In early January the Financial Conduct Authority sent an open letter to CEOs in the wholesale general insurance sector about non-financial misconduct. This letter outlines the FCA’s expectations of how insurance companies address non-financial misconduct in the sector, including identifying what drives such behaviours.
At the crux of the letter is a call to arms to do something about company cultures. A topic close to my heart.
An organisation’s culture is created by everyone there. The people are its heartbeat, and what we need to know is this – is the culture healthy? Are people thriving? Do they feel a sense of belonging or are they just turning up, keeping their heads down and then going home?
I’ve heard some dissenting voices suggesting it’s not the place of the FCA to get involved in non-financial matters. I disagree.
Problems with non-financial misconduct speak to the culture of firms. When any company in the financial services sector is safeguarding millions of pounds of money for individuals & companies, I think it’s of utmost relevance to know what the culture is like. What is acceptable and what is not in the everyday goings on in the office can often be an indicator of how customers and clients will be treated.
And, setting aside customers for a moment, all CEOs have a responsibility to make sure their employees are safe (physically & psychologically); that their people have an experience at work which is positive rather than the opposite. This is a broader point relevant for all companies, not only those in the insurance sector.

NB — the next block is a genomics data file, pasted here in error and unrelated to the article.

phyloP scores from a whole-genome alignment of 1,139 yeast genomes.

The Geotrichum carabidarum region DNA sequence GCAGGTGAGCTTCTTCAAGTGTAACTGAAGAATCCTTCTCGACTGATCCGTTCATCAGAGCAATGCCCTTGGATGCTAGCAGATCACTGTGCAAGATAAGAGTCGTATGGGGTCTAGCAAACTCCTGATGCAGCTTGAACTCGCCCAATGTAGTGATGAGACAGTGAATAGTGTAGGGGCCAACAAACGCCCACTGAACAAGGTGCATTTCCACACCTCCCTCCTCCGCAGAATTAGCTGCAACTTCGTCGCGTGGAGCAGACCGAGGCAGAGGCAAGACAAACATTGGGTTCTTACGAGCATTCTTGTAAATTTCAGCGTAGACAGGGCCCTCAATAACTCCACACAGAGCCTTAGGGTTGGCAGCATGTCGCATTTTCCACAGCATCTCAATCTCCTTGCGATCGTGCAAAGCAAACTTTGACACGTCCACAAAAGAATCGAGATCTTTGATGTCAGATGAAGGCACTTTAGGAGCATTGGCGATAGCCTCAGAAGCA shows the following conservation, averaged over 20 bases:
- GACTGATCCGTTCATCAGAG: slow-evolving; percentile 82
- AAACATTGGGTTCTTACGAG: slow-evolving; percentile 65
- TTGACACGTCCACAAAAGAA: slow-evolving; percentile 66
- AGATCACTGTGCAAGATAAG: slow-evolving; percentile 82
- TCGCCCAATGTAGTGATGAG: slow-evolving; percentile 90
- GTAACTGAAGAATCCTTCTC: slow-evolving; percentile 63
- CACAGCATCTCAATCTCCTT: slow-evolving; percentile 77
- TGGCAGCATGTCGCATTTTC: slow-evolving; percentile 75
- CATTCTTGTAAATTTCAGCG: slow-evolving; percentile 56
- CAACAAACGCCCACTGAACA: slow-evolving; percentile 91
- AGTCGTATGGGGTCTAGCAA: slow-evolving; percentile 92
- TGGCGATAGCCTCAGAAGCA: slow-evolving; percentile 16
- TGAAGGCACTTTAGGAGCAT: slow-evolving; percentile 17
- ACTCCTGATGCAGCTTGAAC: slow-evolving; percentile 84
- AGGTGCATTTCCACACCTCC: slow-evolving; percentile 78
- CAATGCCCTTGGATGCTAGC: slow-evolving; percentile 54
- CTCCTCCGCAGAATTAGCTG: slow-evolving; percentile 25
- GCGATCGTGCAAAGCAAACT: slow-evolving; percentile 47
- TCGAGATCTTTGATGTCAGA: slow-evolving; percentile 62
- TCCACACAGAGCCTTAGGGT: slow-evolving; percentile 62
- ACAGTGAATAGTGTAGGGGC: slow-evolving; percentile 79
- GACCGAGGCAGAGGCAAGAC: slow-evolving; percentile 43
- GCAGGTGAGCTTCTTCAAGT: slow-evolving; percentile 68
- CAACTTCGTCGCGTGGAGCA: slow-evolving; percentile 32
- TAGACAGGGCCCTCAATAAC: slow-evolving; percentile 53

High employee engagement is held up as the holy grail, yet in most companies only around a third or less of employees are engaged. So, it makes financial, social & moral sense to collaboratively create a positive culture, a community even. If a company puts some serious weight into this then we will finally start to see true change.
We need to feel a sense of community. Humans are hardwired for it and unfortunately not many have that where they live. Instead let’s create it in the workplace – after all that’s where people spend the majority of their waking hours.
I started out asking if CEOs are listening. The FCA’s letter is available for all to see, CEOs will have read it and I hope they will be held to account.
What we should all be asking now is: what happens next?
If you’d like to further this conversation I’d be delighted to hear from you.
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